PHILADELPHIA (CBS) — The COVID-19 mutation now spreading across the United States is more contagious than predecessors and appears to be causing more severe infections, according to new reports. Health officials are concerned about an even bigger surge following the upcoming Memorial Day weekend, and there’s new research out on the limitations of the vaccine.
The vaccines reduce hospitalizations and deaths, but the new research says they’re less effective at preventing infections and lingering symptoms.READ MORE: Pennsylvania Governor Candidate Josh Shapiro Vows To Protect Abortion Access If Elected
“I’ve been coming to terms with the idea that I will never be the same,” Sam Norpel, a long COVID patient, said.
Norpel, who lives in Blue Bell, says COVID-19 has stolen her life. She has lingering symptoms, known as long COVID.
“I started with severe migraine headaches that were so debilitating I couldn’t get out of bed,” Norpel said.
She had a breakthrough case after being fully vaccinated and boosted.
“Vaccination protects but only modestly people from having long COVID,” Dr. Ziyad Al-Aly said.
Al-Aly led a study of more than 13 million veterans that found the COVID vaccines only reduced the risk of getting long COVID by 15%, compared with unvaccinated patients.READ MORE: First-Of-Its-Kind Program At Crozer-Chester Medical Center Encouraging Minority Students To Pursue STEM Careers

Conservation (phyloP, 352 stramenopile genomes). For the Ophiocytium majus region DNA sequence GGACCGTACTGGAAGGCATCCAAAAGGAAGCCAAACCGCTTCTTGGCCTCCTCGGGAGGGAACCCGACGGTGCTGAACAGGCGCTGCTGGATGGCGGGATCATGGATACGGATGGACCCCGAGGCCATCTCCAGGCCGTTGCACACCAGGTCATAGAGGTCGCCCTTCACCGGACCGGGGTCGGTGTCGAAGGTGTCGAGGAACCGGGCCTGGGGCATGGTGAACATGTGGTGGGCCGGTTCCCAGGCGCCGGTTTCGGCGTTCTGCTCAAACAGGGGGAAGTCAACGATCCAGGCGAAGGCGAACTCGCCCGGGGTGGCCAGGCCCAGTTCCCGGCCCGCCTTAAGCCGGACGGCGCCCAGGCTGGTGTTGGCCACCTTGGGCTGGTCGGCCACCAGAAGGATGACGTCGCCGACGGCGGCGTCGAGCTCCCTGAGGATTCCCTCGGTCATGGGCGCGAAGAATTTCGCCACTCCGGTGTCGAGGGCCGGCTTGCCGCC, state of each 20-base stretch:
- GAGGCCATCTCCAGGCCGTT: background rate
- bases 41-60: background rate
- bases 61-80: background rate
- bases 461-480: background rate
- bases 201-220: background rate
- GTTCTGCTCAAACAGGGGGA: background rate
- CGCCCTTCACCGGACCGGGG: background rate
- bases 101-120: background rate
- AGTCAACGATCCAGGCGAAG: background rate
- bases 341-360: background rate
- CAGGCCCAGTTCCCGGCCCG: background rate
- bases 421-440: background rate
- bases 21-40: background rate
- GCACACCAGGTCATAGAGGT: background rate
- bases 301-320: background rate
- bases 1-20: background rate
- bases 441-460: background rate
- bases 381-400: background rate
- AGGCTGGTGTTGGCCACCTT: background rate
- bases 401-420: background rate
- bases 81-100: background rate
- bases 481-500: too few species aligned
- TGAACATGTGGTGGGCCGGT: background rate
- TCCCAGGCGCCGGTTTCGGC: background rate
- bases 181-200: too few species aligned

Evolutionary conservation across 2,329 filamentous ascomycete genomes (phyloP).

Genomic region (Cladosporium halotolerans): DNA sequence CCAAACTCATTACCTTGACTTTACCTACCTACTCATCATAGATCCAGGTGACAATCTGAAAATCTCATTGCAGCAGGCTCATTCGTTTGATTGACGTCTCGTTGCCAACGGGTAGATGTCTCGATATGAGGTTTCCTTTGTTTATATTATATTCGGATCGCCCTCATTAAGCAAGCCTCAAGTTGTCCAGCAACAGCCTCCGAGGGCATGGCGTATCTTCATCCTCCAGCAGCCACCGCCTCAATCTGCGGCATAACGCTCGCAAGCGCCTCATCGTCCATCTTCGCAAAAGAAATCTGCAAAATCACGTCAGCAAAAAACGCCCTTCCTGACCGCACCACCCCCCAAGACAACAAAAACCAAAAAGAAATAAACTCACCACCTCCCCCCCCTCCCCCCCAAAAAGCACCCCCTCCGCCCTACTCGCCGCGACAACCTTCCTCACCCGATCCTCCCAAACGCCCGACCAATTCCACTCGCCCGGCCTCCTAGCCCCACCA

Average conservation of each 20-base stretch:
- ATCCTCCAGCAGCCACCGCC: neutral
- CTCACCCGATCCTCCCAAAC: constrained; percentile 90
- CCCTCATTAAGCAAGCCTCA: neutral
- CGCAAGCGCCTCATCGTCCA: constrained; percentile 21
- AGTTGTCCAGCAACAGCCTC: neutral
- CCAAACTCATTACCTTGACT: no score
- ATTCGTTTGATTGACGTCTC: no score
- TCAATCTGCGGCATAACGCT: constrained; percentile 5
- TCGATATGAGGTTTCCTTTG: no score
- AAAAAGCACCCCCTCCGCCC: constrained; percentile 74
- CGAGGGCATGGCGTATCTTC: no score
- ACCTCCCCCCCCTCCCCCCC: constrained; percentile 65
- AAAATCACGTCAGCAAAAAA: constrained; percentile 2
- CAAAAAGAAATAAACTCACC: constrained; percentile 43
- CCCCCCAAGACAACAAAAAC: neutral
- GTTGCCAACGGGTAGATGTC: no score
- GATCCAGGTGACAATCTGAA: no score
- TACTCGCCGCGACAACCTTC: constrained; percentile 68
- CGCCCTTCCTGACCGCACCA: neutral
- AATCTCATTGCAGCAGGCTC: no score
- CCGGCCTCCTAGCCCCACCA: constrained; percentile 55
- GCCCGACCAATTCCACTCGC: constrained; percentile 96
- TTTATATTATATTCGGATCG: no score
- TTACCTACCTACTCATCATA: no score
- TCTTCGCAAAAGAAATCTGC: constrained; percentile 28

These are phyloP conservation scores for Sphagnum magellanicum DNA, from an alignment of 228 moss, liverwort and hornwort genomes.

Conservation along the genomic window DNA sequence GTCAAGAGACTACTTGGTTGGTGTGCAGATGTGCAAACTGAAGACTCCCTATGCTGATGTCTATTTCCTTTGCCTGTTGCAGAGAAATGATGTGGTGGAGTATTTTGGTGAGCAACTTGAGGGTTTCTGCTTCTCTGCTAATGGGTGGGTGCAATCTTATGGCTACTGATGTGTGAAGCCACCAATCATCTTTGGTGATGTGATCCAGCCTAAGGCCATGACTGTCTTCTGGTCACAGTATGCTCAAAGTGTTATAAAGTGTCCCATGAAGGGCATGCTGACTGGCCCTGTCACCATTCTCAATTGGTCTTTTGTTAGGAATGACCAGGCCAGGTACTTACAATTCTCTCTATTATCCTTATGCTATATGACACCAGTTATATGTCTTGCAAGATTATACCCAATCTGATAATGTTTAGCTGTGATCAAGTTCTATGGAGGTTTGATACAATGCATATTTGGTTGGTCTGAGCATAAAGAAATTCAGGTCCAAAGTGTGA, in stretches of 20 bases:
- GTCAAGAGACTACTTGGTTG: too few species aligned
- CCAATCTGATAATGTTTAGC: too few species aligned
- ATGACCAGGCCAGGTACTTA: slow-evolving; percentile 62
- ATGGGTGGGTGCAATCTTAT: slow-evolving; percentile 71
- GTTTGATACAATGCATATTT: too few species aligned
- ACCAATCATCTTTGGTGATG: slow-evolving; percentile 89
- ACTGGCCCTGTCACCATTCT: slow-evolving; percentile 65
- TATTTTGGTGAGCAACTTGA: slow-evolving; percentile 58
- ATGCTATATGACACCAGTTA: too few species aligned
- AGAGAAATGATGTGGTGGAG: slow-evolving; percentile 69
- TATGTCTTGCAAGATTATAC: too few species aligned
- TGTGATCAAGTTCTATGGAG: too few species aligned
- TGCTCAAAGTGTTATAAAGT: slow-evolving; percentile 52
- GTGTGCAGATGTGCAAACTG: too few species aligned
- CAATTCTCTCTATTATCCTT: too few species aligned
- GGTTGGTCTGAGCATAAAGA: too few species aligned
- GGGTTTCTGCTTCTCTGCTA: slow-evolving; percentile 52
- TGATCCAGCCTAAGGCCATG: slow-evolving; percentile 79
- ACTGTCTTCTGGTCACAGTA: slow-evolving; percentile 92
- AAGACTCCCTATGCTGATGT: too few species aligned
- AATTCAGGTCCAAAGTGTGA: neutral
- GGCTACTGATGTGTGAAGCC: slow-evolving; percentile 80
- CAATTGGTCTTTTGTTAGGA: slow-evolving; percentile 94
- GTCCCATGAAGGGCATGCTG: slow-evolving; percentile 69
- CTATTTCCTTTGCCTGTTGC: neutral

“Now that we know that COVID-19 can result in long-term consequences, even among the vaccinated, it’s upon us to develop additional tools, additional therapeutics that could protect people in the long run,” Al-Aly said.
He says vaccines and anti-viral treatments need to be improved to better guard against long COVID that’s estimated to now impact 23 million Americans.
“The larger worry here is that the increased risk of breakthrough infection is going to generate a wave of a large number of the population with chronic disease, potentially in some cases disabling disease for a long period of time,” Al-Aly said.
Long COVID can cause a variety of symptoms including fatigue and brain fog.
For Norpel, she’s worried about her family.
“I’m grieving, I’m grieving a life that I had,” Norpel said.
Norpel says doctors are trying to treat the symptoms and don’t know how long they’ll last.MORE NEWS: Man Killed In Road Rage Shooting In Springfield Identified, Authorities Say
The study also found vaccination reduced the risk of death by 34% and that vaccines were most effective at preventing long COVID blood clotting disorders.